Identification of People by Their Ears

Ears provide new way of identifying people in airports - Telegraph

The shape of a person's ears could provide a new way of identifying people in airports following new research.

Forget fingerprints or the colour of your eyes, airport security could soon be looking at the shape of your ears when deciding whether to allow you into the country
Researchers have discovered that each person's ears have a unique shape and have created a system that is able to scan them. The scans can then be compared with a database of ear shapes to identify whose they are.
They hope that the system can be used to take pictures of a person's ear as they walk through passport control.

The research which was carried out by Professor Mark Nixon, Dr John Carter and Alastair Cummings at ECS, describes how the transform is capable of highlighting tubular structures such as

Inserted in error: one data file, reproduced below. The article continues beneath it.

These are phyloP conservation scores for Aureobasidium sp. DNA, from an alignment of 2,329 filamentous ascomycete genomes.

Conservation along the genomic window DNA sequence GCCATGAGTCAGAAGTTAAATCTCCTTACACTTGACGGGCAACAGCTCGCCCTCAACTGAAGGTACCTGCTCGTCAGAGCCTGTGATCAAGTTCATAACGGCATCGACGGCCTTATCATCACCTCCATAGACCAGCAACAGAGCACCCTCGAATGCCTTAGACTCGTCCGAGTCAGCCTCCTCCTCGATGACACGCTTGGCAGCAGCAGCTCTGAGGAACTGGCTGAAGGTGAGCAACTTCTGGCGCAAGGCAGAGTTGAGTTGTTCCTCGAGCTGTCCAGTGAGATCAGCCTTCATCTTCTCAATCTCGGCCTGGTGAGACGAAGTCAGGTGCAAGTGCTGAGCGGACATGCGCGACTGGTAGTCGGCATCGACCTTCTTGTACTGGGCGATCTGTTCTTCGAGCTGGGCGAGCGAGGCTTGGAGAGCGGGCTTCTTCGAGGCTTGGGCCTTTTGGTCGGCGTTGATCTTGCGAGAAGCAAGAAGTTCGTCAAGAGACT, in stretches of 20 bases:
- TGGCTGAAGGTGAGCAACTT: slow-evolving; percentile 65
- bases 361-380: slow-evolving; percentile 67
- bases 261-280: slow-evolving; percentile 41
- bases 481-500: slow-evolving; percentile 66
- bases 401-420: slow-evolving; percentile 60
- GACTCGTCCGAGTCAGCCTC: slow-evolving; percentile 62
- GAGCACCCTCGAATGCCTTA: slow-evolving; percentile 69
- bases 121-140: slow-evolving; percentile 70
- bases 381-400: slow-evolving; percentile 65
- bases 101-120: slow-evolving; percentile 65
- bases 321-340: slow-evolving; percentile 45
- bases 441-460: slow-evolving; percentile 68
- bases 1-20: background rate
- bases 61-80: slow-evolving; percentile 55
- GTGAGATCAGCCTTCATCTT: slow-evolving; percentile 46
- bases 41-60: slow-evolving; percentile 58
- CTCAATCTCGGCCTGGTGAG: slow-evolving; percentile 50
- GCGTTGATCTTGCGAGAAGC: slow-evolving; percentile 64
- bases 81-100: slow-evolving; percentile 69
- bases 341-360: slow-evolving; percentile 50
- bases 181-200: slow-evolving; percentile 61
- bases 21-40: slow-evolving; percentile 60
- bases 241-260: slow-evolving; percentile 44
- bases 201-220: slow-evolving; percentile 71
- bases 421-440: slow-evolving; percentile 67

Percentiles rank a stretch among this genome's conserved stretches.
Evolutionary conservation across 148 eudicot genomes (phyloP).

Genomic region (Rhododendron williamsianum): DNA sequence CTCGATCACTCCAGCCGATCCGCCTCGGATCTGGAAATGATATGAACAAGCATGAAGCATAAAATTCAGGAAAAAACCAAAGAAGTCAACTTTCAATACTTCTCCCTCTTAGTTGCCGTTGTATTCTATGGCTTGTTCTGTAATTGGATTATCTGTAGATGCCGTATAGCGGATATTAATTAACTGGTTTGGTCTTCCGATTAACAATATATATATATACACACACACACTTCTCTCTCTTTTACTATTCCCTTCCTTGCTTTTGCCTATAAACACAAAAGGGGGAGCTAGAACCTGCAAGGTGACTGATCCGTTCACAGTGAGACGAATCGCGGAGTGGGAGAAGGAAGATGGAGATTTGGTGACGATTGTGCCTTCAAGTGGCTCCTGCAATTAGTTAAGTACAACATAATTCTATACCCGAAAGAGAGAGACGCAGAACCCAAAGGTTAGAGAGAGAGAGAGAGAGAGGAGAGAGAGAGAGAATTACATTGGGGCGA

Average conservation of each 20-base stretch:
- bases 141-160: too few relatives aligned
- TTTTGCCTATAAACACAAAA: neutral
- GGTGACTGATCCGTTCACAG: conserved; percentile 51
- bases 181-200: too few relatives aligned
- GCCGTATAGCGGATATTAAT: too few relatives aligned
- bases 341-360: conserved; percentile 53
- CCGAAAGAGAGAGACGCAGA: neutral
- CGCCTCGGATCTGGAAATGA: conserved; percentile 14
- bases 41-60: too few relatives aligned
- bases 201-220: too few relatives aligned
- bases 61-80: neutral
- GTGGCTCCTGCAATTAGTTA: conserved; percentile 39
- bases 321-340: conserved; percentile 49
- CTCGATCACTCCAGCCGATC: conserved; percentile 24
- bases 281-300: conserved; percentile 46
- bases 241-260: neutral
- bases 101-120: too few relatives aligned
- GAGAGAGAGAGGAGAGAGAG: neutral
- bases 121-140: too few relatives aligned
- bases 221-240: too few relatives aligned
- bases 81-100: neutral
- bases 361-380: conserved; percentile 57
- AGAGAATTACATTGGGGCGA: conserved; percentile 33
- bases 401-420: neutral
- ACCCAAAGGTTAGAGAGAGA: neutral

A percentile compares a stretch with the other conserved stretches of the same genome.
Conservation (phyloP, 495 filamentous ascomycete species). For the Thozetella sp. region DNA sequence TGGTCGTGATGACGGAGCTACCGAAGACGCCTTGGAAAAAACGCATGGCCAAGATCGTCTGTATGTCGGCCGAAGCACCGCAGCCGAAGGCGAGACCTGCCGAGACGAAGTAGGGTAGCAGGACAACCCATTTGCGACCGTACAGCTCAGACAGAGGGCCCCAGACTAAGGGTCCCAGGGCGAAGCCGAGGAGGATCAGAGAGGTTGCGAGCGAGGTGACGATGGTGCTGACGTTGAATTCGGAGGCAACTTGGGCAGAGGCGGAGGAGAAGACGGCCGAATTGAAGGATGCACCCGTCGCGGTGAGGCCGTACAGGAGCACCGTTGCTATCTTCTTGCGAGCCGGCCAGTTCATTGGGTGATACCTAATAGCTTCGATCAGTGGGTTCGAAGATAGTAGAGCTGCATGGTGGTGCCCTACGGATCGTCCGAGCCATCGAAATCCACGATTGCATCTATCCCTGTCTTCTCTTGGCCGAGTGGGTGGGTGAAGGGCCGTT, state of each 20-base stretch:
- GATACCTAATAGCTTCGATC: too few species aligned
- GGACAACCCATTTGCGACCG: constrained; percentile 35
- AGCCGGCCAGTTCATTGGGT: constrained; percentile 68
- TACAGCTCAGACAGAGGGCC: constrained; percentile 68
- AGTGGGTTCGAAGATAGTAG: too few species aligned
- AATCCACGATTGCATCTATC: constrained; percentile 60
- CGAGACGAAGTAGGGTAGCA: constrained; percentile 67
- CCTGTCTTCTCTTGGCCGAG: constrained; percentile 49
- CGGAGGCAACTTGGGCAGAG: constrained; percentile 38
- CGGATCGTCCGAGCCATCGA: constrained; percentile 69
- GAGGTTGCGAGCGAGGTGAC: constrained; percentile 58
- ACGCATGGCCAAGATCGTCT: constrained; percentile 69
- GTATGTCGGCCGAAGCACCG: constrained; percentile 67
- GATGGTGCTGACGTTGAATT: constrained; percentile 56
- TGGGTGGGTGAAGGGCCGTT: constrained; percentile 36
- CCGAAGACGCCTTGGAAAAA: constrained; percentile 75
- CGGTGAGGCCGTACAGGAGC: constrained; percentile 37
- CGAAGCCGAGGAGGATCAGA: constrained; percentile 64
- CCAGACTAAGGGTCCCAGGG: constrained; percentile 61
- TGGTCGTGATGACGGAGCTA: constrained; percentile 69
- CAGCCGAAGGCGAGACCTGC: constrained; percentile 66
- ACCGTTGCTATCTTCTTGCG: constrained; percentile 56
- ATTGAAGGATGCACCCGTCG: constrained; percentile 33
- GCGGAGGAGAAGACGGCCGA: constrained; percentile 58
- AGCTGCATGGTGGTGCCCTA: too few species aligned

• the helix of the ear and spectacle frames and, by exploiting the
  • elliptical shape of the helix, can be used as the basis of a method
  • for enrolment for ear biometrics.
Professor Nixon, one of the UK's earliest researchers in this field, first proved that ears were a viable biometric back in 1999.

The Hot New Thing in Biometric Security is... Ears - Technology Review

[...]  researchers in the School of Electronics and Computer Science of the University of Southampton have come up with a means for identifying ears with a success rate of 99.6% (pdf). That doesn't mean it can identify who owns what ear at that rate, just that it can successfully complete the first step of any biometric identification exercise, known as enrollment. (Recognition is, of course, the second step.) If you're into algorithms, the way they got such consistent results is no less interesting than the potential applications of their work. [...]